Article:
Me 262: Northwest Europe 1944–45 (Dogfight)
“a neat little introduction to Germany’s excellent, but ultimately ineffective jet fighter.”
In many ways, World War II was a transitional conflict, introducing many new weapons that would become ubiquitous in the later 20th century and change how conflicts were waged. One of these new weapons was jet-propelled aircraft, and one of the most famous of these aircraft was the German Me-262. This new volume, part of Osprey Publishing’s Dogfight series, tells the story about how this promising aircraft never quite met its expectations, yet helped change air warfare.
Written by aviation enthusiast Robert Forsyth, the book covers both the technical aspects of the aircraft, its somewhat tortuous introduction into combat, and the combat experiences of both the Luftwaffe flyers who attempted to stem the tide of the Allied aerial armadas and the Allied fighter pilots faced with a challenging new adversary, many of whom were personally interviewed by the author.
For its day, the Me-262 was truly a technical marvel, and the book has some excellent and rarely seen pictures showing a lot of technical detail of the jet engines, armament, and other details of the aircraft that will no doubt delight airplane and technology enthusiasts. Not only was it the first jet aircraft used in combat, it employed the first air-to-air missiles from a jet fighter, although they were unguided rockets with limited tactical success. However, like all new weapons, the aircraft had a lot of teething troubles, and Hitler’s misguided notion to try and turn the aircraft into a fighter-bomber wasted precious months that kept it from entering combat until 1944. Combined with the challenges of mass production of the aircraft, fuel shortages, and a lack of pilots and the aircraft did not become the potentially strategic game changer its proponents hoped.
In spite of these delays, when the Me-262 was introduced into combat, even in fairly small numbers, it was very successful, having a combination of speed and firepower that proved challenging even for the Allies’ best fighter, the P-51 Mustang. While the Luftwaffe pilots had to develop new tactics to maximize the aircraft’s speed advantage while overcoming the nearly impenetrable wall of allied fighters protecting the bomber streams over Germany daily, the Allies had to determine how to overcome the jet aircraft’s speed and heavy armament without any operational jet aircraft of their own. The author provides a few wonderfully illustrated case studies in how the Me-262 was actually employed against both strategic and tactical bombers and achieved aerial victories against both in spite of being significantly outnumbered.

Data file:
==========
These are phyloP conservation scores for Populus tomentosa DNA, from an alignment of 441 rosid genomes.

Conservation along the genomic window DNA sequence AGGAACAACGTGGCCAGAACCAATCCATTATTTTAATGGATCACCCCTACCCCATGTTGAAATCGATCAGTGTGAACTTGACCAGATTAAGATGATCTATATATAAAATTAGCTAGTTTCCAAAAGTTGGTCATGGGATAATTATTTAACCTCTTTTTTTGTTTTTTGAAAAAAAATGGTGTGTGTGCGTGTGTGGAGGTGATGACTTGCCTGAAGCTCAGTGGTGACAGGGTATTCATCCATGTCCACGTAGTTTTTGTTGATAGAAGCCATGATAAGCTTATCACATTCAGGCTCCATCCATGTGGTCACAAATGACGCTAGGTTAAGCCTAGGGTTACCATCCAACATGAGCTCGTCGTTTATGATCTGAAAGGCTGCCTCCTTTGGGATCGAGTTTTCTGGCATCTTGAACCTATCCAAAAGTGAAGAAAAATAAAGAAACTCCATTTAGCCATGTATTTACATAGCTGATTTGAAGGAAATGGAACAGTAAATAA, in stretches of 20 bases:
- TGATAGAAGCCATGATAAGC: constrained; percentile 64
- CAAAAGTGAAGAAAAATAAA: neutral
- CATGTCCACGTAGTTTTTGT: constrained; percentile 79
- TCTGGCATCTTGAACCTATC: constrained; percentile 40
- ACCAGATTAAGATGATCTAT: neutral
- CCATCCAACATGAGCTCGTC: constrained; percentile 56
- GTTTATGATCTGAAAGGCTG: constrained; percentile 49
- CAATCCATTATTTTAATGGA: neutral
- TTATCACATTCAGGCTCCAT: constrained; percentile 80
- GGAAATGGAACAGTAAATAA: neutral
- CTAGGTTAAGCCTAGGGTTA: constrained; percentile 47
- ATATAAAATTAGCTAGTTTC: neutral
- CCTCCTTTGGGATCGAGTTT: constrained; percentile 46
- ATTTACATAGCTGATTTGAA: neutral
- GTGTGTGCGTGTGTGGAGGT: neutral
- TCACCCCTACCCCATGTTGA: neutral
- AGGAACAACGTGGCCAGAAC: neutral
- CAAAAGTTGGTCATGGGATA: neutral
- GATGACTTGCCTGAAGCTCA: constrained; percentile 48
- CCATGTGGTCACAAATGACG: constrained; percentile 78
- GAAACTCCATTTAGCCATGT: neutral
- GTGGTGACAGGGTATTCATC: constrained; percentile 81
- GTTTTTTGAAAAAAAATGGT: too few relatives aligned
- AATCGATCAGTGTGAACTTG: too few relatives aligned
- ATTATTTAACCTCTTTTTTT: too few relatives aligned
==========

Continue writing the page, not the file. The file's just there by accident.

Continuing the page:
The author provides a number of pilot perspectives from both the German and American veterans of these final air battles, and it is remarkable that the Luftwaffe, in spite of the overwhelming odds and the encroachment of Allied ground forces into Germany, overrunning many of the initial bases where the Me-262 was stationed, that they were able to get any of these aircraft into the air as late as April 1945.
The story doesn’t end with Germany’s surrender. Even before the surrender was made, both the Western Allies and Soviets scoured Germany seeking advanced weapons and technology, especially jet aircraft like the Me-262. Several of these aircraft were brought back to the United States for testing and evaluation against the early American jet fighters.
This little volume packs a big punch of aviation history. Very heavily illustrated and with an excellent blend of technical detail and personal history, it’s a neat little introduction to Germany’s excellent, but ultimately ineffective jet fighter.